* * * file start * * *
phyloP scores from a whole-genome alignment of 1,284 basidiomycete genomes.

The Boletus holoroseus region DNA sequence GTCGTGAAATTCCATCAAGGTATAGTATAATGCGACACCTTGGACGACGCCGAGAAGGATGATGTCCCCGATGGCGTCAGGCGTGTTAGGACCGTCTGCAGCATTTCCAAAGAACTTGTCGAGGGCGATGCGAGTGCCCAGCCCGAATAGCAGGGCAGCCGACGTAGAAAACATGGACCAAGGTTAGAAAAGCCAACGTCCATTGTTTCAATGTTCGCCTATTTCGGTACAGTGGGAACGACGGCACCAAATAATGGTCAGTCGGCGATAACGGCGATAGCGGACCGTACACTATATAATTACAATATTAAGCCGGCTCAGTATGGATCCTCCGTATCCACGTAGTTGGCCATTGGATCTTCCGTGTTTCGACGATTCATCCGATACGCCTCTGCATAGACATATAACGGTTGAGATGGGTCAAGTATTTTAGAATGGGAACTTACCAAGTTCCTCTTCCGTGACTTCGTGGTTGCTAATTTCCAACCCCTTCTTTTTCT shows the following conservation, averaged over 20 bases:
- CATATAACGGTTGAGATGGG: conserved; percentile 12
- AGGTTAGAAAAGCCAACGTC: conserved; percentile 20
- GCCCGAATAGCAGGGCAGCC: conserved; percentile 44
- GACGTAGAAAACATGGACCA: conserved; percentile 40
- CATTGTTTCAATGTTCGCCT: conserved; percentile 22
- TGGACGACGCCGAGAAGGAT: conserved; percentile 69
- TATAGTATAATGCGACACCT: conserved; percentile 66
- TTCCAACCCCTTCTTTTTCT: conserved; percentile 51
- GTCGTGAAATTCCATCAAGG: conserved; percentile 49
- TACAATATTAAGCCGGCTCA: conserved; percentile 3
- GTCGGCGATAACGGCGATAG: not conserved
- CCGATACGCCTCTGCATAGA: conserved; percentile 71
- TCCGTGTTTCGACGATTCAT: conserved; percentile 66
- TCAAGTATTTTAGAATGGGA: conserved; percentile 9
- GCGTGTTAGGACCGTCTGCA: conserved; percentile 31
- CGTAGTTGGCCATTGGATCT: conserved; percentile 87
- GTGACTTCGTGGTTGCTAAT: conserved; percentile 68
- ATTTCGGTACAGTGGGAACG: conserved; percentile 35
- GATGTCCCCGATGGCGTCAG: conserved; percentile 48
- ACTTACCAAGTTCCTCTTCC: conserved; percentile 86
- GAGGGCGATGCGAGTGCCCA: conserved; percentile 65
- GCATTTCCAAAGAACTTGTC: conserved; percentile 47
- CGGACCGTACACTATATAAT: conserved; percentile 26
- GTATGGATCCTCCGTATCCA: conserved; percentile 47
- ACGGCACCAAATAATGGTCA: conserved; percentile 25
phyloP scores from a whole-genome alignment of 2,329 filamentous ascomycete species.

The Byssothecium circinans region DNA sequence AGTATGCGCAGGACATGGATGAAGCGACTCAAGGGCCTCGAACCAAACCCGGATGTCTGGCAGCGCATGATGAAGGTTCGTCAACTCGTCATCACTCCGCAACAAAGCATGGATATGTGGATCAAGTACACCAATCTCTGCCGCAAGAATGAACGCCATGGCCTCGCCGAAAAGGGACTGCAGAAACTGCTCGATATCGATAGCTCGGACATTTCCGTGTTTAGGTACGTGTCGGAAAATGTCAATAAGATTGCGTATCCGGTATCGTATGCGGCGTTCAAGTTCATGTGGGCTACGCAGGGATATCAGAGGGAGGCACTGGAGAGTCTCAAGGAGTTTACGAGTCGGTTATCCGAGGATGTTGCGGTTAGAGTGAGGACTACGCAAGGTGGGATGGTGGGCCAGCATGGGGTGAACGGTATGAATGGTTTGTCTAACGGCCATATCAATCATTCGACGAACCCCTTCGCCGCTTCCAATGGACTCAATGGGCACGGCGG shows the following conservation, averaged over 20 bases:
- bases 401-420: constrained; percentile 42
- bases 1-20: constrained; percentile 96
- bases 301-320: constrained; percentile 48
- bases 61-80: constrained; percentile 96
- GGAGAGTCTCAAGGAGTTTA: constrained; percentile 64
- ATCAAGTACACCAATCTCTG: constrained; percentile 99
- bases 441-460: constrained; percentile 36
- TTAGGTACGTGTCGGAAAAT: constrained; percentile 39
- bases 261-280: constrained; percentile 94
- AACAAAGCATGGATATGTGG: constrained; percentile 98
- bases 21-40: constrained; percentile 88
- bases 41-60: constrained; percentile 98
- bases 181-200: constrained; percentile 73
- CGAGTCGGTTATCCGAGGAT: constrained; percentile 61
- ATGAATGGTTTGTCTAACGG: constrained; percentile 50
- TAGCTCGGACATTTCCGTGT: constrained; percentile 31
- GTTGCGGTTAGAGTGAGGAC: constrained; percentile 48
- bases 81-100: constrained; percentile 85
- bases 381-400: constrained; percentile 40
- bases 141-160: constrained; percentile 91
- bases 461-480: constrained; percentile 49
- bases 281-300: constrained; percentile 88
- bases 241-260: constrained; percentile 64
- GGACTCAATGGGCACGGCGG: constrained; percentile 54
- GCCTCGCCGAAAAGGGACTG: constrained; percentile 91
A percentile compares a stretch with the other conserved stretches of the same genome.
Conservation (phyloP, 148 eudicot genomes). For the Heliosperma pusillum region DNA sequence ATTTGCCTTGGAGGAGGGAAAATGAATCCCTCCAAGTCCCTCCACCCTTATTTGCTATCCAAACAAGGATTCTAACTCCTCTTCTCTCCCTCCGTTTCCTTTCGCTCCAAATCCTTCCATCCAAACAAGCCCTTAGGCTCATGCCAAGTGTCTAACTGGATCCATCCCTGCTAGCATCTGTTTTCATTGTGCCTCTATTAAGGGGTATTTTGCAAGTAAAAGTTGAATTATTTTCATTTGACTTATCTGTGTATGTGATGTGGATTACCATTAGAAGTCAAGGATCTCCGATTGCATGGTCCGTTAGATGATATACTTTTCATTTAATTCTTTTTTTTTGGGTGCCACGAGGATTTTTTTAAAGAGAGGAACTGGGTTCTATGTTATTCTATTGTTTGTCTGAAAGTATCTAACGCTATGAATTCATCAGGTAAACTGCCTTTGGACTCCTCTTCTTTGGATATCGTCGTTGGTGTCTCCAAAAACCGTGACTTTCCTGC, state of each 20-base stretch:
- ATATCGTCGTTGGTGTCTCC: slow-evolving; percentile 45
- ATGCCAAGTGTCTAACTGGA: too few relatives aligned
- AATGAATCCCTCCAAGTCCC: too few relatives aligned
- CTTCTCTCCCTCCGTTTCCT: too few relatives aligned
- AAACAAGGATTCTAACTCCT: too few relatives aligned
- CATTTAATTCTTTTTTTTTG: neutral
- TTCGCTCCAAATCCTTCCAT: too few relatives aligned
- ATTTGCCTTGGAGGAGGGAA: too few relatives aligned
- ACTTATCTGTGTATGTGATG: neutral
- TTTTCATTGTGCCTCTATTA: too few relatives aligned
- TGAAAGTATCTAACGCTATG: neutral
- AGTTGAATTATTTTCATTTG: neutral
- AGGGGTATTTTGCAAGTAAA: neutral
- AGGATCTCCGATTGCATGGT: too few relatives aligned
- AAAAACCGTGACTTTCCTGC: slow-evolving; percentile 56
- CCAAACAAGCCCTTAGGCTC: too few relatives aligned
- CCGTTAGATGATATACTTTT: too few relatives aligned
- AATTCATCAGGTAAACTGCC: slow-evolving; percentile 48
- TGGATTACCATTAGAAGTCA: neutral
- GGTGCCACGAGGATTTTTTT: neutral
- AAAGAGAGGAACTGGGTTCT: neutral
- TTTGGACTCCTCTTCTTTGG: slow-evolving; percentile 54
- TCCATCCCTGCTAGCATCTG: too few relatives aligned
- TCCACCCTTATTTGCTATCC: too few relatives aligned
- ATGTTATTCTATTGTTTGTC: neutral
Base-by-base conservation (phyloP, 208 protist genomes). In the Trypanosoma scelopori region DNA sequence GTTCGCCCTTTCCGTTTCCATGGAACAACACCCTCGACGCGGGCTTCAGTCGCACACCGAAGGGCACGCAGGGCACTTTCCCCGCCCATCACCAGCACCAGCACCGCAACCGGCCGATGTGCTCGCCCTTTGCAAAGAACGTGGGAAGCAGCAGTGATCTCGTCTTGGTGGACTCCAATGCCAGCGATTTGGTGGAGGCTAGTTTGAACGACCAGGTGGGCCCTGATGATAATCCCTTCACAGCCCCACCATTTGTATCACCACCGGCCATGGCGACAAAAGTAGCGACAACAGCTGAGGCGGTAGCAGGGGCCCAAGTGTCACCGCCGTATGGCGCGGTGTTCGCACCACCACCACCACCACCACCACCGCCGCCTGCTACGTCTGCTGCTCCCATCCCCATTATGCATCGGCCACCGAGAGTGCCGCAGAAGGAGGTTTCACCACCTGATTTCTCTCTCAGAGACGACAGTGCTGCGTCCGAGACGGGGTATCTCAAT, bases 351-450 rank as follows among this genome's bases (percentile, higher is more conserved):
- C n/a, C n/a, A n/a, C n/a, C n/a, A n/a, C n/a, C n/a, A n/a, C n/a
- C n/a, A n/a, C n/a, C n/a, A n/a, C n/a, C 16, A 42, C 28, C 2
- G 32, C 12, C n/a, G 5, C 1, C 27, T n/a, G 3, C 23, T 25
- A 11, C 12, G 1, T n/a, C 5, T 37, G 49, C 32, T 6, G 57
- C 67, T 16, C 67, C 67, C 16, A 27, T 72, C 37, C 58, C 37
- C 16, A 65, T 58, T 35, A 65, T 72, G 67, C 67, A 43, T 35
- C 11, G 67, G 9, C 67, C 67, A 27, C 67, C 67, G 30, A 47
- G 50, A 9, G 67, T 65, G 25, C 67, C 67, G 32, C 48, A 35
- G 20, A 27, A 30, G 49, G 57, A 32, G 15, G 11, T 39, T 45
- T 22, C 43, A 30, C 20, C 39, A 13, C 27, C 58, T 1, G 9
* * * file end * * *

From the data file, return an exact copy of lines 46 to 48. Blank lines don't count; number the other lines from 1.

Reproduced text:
- GTTGCGGTTAGAGTGAGGAC: constrained; percentile 48
- bases 81-100: constrained; percentile 85
- bases 381-400: constrained; percentile 40